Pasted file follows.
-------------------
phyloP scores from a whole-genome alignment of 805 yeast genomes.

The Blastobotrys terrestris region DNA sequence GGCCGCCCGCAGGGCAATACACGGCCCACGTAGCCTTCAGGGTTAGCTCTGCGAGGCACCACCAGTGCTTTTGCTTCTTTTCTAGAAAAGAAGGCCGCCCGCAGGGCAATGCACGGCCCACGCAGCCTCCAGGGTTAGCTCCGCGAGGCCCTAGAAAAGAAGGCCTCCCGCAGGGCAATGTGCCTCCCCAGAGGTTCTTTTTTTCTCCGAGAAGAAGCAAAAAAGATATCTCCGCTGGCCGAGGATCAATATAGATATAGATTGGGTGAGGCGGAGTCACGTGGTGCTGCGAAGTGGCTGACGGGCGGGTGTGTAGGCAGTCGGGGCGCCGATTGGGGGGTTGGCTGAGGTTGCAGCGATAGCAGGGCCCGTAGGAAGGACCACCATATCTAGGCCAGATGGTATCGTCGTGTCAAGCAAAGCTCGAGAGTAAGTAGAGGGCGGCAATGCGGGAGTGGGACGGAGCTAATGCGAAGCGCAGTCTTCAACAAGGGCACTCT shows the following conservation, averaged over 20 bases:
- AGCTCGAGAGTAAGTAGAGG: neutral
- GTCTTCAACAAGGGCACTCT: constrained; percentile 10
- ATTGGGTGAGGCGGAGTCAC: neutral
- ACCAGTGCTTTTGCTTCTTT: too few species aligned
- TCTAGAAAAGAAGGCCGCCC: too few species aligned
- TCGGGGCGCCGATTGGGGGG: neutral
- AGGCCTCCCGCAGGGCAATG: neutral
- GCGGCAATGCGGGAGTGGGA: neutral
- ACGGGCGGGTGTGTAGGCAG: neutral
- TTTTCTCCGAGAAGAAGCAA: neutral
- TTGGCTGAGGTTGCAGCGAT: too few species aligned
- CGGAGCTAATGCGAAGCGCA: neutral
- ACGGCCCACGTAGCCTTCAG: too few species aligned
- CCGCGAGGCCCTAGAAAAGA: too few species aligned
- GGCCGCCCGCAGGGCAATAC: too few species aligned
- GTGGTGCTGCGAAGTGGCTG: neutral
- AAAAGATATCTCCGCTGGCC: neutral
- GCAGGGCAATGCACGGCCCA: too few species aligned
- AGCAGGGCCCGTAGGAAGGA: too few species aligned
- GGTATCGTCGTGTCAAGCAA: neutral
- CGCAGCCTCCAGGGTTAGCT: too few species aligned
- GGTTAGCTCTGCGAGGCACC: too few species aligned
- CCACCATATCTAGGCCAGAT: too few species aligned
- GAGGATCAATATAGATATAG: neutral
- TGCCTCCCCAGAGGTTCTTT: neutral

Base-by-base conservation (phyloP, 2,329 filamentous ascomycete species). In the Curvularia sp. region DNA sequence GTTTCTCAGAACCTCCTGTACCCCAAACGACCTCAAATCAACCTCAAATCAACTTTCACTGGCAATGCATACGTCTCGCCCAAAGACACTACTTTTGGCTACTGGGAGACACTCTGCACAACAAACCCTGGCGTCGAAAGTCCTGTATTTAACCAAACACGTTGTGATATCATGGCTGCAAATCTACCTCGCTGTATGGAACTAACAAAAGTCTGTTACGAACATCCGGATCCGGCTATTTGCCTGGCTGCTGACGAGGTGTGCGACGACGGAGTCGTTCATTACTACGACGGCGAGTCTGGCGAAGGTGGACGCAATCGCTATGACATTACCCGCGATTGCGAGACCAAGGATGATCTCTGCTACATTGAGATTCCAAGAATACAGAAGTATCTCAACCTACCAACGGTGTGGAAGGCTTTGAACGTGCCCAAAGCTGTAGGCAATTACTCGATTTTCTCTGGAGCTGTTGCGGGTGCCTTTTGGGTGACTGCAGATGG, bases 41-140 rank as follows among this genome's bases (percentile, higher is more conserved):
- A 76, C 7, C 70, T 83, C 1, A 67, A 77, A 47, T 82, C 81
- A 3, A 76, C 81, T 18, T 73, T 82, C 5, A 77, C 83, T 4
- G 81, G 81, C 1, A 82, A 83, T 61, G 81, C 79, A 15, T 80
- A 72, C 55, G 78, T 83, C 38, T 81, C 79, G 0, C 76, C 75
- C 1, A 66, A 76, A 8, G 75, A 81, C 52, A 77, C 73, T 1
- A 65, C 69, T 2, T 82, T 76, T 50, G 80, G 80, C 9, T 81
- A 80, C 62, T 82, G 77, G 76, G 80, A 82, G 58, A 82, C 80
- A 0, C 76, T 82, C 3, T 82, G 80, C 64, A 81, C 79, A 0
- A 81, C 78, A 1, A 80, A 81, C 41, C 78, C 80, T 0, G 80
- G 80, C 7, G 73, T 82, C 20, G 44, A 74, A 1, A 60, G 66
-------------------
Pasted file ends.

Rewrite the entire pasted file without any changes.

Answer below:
phyloP scores from a whole-genome alignment of 805 yeast genomes.

The Blastobotrys terrestris region DNA sequence GGCCGCCCGCAGGGCAATACACGGCCCACGTAGCCTTCAGGGTTAGCTCTGCGAGGCACCACCAGTGCTTTTGCTTCTTTTCTAGAAAAGAAGGCCGCCCGCAGGGCAATGCACGGCCCACGCAGCCTCCAGGGTTAGCTCCGCGAGGCCCTAGAAAAGAAGGCCTCCCGCAGGGCAATGTGCCTCCCCAGAGGTTCTTTTTTTCTCCGAGAAGAAGCAAAAAAGATATCTCCGCTGGCCGAGGATCAATATAGATATAGATTGGGTGAGGCGGAGTCACGTGGTGCTGCGAAGTGGCTGACGGGCGGGTGTGTAGGCAGTCGGGGCGCCGATTGGGGGGTTGGCTGAGGTTGCAGCGATAGCAGGGCCCGTAGGAAGGACCACCATATCTAGGCCAGATGGTATCGTCGTGTCAAGCAAAGCTCGAGAGTAAGTAGAGGGCGGCAATGCGGGAGTGGGACGGAGCTAATGCGAAGCGCAGTCTTCAACAAGGGCACTCT shows the following conservation, averaged over 20 bases:
- AGCTCGAGAGTAAGTAGAGG: neutral
- GTCTTCAACAAGGGCACTCT: constrained; percentile 10
- ATTGGGTGAGGCGGAGTCAC: neutral
- ACCAGTGCTTTTGCTTCTTT: too few species aligned
- TCTAGAAAAGAAGGCCGCCC: too few species aligned
- TCGGGGCGCCGATTGGGGGG: neutral
- AGGCCTCCCGCAGGGCAATG: neutral
- GCGGCAATGCGGGAGTGGGA: neutral
- ACGGGCGGGTGTGTAGGCAG: neutral
- TTTTCTCCGAGAAGAAGCAA: neutral
- TTGGCTGAGGTTGCAGCGAT: too few species aligned
- CGGAGCTAATGCGAAGCGCA: neutral
- ACGGCCCACGTAGCCTTCAG: too few species aligned
- CCGCGAGGCCCTAGAAAAGA: too few species aligned
- GGCCGCCCGCAGGGCAATAC: too few species aligned
- GTGGTGCTGCGAAGTGGCTG: neutral
- AAAAGATATCTCCGCTGGCC: neutral
- GCAGGGCAATGCACGGCCCA: too few species aligned
- AGCAGGGCCCGTAGGAAGGA: too few species aligned
- GGTATCGTCGTGTCAAGCAA: neutral
- CGCAGCCTCCAGGGTTAGCT: too few species aligned
- GGTTAGCTCTGCGAGGCACC: too few species aligned
- CCACCATATCTAGGCCAGAT: too few species aligned
- GAGGATCAATATAGATATAG: neutral
- TGCCTCCCCAGAGGTTCTTT: neutral

Base-by-base conservation (phyloP, 2,329 filamentous ascomycete species). In the Curvularia sp. region DNA sequence GTTTCTCAGAACCTCCTGTACCCCAAACGACCTCAAATCAACCTCAAATCAACTTTCACTGGCAATGCATACGTCTCGCCCAAAGACACTACTTTTGGCTACTGGGAGACACTCTGCACAACAAACCCTGGCGTCGAAAGTCCTGTATTTAACCAAACACGTTGTGATATCATGGCTGCAAATCTACCTCGCTGTATGGAACTAACAAAAGTCTGTTACGAACATCCGGATCCGGCTATTTGCCTGGCTGCTGACGAGGTGTGCGACGACGGAGTCGTTCATTACTACGACGGCGAGTCTGGCGAAGGTGGACGCAATCGCTATGACATTACCCGCGATTGCGAGACCAAGGATGATCTCTGCTACATTGAGATTCCAAGAATACAGAAGTATCTCAACCTACCAACGGTGTGGAAGGCTTTGAACGTGCCCAAAGCTGTAGGCAATTACTCGATTTTCTCTGGAGCTGTTGCGGGTGCCTTTTGGGTGACTGCAGATGG, bases 41-140 rank as follows among this genome's bases (percentile, higher is more conserved):
- A 76, C 7, C 70, T 83, C 1, A 67, A 77, A 47, T 82, C 81
- A 3, A 76, C 81, T 18, T 73, T 82, C 5, A 77, C 83, T 4
- G 81, G 81, C 1, A 82, A 83, T 61, G 81, C 79, A 15, T 80
- A 72, C 55, G 78, T 83, C 38, T 81, C 79, G 0, C 76, C 75
- C 1, A 66, A 76, A 8, G 75, A 81, C 52, A 77, C 73, T 1
- A 65, C 69, T 2, T 82, T 76, T 50, G 80, G 80, C 9, T 81
- A 80, C 62, T 82, G 77, G 76, G 80, A 82, G 58, A 82, C 80
- A 0, C 76, T 82, C 3, T 82, G 80, C 64, A 81, C 79, A 0
- A 81, C 78, A 1, A 80, A 81, C 41, C 78, C 80, T 0, G 80
- G 80, C 7, G 73, T 82, C 20, G 44, A 74, A 1, A 60, G 66